In this group of patients, the effects of selinexor (80 mg or 100 mg) administered orally once a week, are being assessed in combination with Kyprolis (56 mg/m2 or 70 mg/m2) administered once a week, and dexamethasone administered orally at a dose of 40 mg once a week or at 20 mg twice a week.

According to findings presented at the congress, from the nine patients enrolled in this treatment regimen so far, 78% responded to treatment, including 56% very good partial responses and 22% complete responses. Two patients (22%) had stable disease (SD).

As in the previous treatment regimen, the RP2D for patients enrolled in the SKd arm of the trial is ongoing.

In an oral presentation titled, “Safety and Efficacy of combination of Selinexor, Daratumumab, and Dexamethasone (SDd) in Patients with Multiple Myeloma (MM) Previously Exposed to Proteasome Inhibitors and Immunomodulatory Drugs,” the company presented data from patients who had been enrolled in the SDd (selinexor plus Darzalex and dexamethasone) arm of the trial.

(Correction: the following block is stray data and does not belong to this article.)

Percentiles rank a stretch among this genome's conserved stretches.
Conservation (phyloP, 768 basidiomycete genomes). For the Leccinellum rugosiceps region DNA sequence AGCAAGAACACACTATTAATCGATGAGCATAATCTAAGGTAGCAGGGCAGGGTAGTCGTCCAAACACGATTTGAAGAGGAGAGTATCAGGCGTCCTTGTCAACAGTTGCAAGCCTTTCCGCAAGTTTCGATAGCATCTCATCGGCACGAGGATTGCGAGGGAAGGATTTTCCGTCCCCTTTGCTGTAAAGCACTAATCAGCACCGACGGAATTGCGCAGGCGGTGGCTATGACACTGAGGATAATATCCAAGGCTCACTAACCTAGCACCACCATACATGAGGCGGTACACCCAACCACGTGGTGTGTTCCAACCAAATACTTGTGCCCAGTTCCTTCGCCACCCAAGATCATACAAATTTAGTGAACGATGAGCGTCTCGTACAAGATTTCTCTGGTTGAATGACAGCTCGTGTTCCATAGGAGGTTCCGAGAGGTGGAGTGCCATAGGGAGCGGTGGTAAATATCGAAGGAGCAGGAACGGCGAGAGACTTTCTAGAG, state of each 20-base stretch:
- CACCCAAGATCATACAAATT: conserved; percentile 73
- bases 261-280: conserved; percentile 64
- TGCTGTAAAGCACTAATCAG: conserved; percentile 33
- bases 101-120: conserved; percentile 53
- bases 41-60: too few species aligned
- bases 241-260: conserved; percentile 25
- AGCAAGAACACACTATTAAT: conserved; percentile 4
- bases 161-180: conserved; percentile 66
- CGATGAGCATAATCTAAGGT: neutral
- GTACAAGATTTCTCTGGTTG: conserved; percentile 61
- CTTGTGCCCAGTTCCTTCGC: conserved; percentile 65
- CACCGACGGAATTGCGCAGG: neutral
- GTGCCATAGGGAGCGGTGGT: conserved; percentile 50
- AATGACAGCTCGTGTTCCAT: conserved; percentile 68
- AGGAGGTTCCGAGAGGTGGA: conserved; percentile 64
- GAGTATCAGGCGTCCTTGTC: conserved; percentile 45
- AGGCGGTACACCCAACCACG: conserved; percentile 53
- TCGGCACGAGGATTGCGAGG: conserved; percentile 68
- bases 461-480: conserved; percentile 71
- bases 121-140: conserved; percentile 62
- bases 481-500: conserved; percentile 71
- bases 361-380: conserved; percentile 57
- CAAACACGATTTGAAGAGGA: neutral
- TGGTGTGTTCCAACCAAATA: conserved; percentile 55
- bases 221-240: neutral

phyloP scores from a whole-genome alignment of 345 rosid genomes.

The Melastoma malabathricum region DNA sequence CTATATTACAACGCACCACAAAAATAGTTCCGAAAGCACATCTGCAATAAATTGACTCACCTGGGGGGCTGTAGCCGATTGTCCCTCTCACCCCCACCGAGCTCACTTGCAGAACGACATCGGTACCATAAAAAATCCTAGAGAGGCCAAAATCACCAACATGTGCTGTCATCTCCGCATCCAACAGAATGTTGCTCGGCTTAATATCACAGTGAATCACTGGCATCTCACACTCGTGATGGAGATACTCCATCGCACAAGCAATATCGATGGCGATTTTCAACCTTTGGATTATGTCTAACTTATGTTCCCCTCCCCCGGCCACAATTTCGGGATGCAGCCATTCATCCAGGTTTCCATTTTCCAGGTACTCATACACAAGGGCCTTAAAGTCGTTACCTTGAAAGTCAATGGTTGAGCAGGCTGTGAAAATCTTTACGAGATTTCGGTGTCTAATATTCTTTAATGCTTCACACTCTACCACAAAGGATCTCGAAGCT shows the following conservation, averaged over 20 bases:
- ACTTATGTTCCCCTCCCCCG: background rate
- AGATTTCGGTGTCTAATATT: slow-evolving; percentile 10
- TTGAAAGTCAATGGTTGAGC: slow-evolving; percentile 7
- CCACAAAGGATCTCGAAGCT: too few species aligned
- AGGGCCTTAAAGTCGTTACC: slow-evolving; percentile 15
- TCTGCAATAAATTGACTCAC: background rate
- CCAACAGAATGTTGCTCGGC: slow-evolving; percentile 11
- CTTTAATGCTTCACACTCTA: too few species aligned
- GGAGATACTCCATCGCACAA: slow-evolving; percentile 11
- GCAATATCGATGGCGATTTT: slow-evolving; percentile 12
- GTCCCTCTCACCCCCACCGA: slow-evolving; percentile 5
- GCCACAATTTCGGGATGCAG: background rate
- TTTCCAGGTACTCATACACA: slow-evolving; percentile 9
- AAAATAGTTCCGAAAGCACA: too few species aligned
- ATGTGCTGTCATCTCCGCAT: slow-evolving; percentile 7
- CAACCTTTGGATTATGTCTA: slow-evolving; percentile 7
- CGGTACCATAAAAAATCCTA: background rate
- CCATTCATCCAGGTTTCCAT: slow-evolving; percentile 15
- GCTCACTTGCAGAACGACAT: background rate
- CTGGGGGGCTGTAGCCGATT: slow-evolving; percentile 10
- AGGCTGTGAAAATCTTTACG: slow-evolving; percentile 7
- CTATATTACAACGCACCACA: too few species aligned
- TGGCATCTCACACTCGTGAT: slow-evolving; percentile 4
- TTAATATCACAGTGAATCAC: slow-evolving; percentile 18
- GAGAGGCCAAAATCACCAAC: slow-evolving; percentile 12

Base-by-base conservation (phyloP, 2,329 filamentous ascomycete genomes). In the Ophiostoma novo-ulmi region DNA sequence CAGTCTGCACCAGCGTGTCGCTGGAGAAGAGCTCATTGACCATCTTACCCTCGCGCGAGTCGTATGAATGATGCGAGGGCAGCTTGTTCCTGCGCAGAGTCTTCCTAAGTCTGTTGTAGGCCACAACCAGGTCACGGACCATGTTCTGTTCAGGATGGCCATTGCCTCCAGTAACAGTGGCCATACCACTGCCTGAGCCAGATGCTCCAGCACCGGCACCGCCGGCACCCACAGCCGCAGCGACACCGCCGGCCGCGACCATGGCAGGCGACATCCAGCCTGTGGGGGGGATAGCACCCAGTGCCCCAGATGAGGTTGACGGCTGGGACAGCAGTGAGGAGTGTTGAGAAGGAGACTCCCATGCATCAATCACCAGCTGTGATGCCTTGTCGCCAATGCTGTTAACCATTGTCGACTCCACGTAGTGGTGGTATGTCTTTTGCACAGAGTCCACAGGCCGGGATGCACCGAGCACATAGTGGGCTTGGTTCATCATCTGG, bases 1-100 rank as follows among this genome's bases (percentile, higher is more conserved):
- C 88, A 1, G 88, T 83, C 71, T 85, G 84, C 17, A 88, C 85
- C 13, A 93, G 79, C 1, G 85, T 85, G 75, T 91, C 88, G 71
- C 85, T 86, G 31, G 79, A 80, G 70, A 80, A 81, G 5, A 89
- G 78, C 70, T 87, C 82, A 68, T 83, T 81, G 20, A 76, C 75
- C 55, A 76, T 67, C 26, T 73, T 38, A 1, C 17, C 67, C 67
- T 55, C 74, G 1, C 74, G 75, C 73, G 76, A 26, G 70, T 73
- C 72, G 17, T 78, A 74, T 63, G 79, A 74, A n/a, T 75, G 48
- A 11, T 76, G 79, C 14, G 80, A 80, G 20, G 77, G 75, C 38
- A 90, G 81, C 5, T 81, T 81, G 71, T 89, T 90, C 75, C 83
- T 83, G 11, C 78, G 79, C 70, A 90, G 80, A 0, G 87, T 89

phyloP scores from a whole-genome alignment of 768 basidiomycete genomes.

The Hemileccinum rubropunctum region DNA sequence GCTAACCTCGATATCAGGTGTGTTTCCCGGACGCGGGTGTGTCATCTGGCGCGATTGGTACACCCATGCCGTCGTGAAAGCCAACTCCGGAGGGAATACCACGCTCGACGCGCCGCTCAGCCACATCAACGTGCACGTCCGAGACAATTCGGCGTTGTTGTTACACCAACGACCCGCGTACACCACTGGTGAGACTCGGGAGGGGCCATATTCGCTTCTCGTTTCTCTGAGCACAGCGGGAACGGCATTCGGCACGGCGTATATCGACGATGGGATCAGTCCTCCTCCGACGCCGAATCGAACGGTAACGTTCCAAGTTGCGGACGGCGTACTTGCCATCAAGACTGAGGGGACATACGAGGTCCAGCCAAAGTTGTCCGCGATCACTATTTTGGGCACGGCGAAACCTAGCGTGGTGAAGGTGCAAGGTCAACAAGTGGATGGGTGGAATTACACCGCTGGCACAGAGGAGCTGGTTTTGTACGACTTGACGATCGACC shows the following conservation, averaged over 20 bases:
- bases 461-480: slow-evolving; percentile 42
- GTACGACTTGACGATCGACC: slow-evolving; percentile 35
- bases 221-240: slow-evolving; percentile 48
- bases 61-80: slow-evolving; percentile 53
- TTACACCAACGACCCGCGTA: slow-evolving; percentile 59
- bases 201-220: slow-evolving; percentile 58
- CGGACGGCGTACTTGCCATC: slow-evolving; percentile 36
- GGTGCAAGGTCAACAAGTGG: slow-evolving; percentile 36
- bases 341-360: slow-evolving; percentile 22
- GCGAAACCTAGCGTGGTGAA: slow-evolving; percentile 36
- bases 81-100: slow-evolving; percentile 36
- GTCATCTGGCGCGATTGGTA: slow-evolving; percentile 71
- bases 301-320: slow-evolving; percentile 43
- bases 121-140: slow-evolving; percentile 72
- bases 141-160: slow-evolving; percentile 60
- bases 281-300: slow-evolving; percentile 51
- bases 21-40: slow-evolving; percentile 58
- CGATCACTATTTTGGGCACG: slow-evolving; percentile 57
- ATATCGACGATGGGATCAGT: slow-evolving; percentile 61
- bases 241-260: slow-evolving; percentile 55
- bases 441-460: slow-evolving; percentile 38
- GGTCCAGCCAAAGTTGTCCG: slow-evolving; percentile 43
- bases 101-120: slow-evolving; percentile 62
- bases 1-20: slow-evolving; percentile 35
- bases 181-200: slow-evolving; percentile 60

In this group, the effects of selinexor administered orally at 100 mg once a week or at 60 mg twice a week are being assessed in combination with Darzalex (16mg/kg) administered intravenously once a week, and dexamethasone administered orally at a dose of 40 mg once a week or at 20 mg twice a week.

According to data presented at the meeting, from the 32 patients enrolled in this treatment regimen so far – all of whom had never been treated with Darzalex – the response rate was 73%, including 37% very good partial responses.

Based on tolerability and efficacy data gathered thus far, the RP2D for patients enrolled in the SDd arm of STOMP has been set at 100 mg of selinexor, 16 mg/kg of Darzalex, and 40 mg of dexamethasone, all administered once a week.